Transport is Europe's biggest climate problem accounting for 27% of its GHG emissions in 2017. This report summarises a series of studies by Transport & Environment. (T&E analysed pathways for decarbonisation in the road freight, aviation, shipping and car sectors.) It demonstrates that transport can and must be decarbonised by 2050 at the very latest, not only to limit global warming but also to ensure Europe's competitiveness, its energy sovereignty and the health and well-being of its 500 million citizens.
Which comes first, electric cars or the recharging points? How to tackle this dilemma has been the subject of considerable debate. This report examines the importance and availability of public charging infrastructure and how to efficiently expand the existing network as the number of electric vehicles on the road increases.
Carmakers are failing to achieve their own targets for sales of battery electric and plug-in hybrid models as they do not increase the offer of these vehicles fast enough. While manufacturers complain about a lack of recharging infrastructure and incentives, this report by T&E makes it clear that they could have done significantly more to meet their own goals.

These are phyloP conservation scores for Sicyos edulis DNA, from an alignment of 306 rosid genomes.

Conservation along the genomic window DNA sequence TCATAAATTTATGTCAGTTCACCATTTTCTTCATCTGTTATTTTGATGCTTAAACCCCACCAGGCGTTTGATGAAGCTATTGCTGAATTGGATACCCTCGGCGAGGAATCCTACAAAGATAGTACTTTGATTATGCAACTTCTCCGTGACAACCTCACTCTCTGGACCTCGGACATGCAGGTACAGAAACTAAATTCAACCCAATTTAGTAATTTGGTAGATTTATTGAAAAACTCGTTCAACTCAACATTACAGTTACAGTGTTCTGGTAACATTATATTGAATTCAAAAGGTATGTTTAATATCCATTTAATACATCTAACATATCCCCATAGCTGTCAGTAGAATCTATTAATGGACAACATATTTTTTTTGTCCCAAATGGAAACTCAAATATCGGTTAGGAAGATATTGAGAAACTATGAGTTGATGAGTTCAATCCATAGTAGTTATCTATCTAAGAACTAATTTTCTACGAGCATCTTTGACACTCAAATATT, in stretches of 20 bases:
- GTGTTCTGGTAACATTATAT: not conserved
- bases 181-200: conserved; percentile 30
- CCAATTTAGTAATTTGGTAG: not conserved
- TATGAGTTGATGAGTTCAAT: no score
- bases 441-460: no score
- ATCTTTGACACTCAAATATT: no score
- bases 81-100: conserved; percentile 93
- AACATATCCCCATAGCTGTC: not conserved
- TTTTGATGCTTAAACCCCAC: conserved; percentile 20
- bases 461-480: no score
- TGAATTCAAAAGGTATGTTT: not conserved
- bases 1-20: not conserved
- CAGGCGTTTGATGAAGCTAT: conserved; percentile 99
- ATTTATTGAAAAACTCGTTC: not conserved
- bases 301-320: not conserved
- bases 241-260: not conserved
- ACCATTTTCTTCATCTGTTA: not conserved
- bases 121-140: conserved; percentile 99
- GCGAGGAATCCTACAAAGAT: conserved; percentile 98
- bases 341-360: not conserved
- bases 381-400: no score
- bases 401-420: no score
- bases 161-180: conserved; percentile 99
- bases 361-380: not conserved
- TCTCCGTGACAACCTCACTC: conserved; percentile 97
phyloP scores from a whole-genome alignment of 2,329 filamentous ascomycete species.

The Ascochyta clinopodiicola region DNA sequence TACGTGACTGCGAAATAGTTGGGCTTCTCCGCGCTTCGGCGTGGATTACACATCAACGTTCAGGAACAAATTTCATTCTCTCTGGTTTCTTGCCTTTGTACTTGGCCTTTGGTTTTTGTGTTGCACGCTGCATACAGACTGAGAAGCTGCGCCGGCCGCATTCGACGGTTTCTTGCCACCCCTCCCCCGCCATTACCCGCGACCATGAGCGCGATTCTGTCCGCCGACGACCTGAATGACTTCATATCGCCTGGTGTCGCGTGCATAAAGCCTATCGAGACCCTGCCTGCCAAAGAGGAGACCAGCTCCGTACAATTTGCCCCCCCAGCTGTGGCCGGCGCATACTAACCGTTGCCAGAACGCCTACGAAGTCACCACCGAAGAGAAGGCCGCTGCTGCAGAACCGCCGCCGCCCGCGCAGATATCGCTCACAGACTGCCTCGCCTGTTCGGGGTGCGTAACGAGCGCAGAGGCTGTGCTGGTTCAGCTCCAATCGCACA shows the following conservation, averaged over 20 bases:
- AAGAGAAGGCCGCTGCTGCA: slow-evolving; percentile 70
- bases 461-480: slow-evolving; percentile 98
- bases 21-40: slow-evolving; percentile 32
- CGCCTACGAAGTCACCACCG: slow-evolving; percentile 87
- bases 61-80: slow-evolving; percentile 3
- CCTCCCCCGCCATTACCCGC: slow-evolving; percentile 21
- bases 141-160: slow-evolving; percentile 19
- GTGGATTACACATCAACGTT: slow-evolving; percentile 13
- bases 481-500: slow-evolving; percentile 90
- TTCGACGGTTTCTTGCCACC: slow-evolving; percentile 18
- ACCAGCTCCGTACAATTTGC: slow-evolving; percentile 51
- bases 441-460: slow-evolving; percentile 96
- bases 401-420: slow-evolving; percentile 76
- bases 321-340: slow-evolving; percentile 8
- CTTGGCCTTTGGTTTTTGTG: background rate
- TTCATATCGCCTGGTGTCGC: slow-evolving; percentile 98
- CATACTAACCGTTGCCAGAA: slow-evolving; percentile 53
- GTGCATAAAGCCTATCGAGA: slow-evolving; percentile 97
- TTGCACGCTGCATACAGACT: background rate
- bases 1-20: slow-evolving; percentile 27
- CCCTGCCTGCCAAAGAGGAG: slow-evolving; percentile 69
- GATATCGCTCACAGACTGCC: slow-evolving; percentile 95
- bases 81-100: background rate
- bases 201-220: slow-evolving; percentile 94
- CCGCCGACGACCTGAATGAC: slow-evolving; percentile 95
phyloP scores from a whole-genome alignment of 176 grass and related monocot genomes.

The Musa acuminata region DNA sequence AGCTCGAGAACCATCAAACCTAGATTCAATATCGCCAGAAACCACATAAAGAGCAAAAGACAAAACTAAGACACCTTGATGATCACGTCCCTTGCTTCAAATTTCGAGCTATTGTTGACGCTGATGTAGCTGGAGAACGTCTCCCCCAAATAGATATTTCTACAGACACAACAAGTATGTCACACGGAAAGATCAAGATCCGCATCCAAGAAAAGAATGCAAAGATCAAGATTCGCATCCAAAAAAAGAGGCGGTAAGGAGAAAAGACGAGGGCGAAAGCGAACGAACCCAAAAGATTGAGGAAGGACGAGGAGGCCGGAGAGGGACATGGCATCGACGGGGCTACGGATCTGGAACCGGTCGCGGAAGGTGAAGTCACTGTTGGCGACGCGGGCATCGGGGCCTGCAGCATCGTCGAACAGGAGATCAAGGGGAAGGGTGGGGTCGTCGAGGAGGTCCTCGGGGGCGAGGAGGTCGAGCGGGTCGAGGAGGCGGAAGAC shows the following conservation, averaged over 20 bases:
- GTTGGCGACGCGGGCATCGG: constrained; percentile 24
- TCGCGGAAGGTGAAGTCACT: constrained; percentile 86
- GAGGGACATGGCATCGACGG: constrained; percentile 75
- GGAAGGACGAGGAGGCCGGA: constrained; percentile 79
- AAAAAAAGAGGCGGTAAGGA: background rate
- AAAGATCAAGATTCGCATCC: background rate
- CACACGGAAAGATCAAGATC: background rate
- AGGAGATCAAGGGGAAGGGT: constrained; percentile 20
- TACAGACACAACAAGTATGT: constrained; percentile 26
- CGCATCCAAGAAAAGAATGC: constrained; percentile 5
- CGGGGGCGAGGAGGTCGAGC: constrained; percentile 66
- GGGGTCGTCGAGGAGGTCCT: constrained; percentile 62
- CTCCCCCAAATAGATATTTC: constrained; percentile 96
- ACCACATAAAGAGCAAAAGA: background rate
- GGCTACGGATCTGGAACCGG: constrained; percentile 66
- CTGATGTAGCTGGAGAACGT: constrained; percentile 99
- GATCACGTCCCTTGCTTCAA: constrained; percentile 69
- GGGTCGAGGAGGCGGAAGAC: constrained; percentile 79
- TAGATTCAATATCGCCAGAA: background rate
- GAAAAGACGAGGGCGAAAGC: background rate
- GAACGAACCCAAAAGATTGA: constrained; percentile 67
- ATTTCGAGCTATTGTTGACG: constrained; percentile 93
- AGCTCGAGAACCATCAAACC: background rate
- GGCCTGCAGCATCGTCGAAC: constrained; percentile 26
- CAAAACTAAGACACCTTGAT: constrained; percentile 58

This briefing collates a range of evidence and shows that carmakers are failing to achieve their own targets for sales of battery electric and plug-in hybrid vehicles. It also shows that the very limited choice of electric cars, long waiting times to receive cars, limited availability and crucially a lack of marketing investment are contributing for carmakers’ lack of sales.
[mailchimp_signup][/mailchimp_signup]A report on concrete solutions to put an end to environmentally harmful subsidies within the EU Budget.
[mailchimp_signup][/mailchimp_signup]Position paper in response to the European Commission green paper 'TEN-T: A Policy Review'
[mailchimp_signup][/mailchimp_signup]Trans-European Transport Networks: Options for a sustainable future. Published by T&E and four other organisations.
[mailchimp_signup][/mailchimp_signup]Transport, infrastructure and the economy: Why new roads can harm the economy, local employment, and offer bad value to European taxpayers. By Frazer Goodwin, December 2000.
[mailchimp_signup][/mailchimp_signup]This paper argues for more rational decision-making on the construction of new infrastructure by improving economic assessments and taking into account the environmental concerns and costs.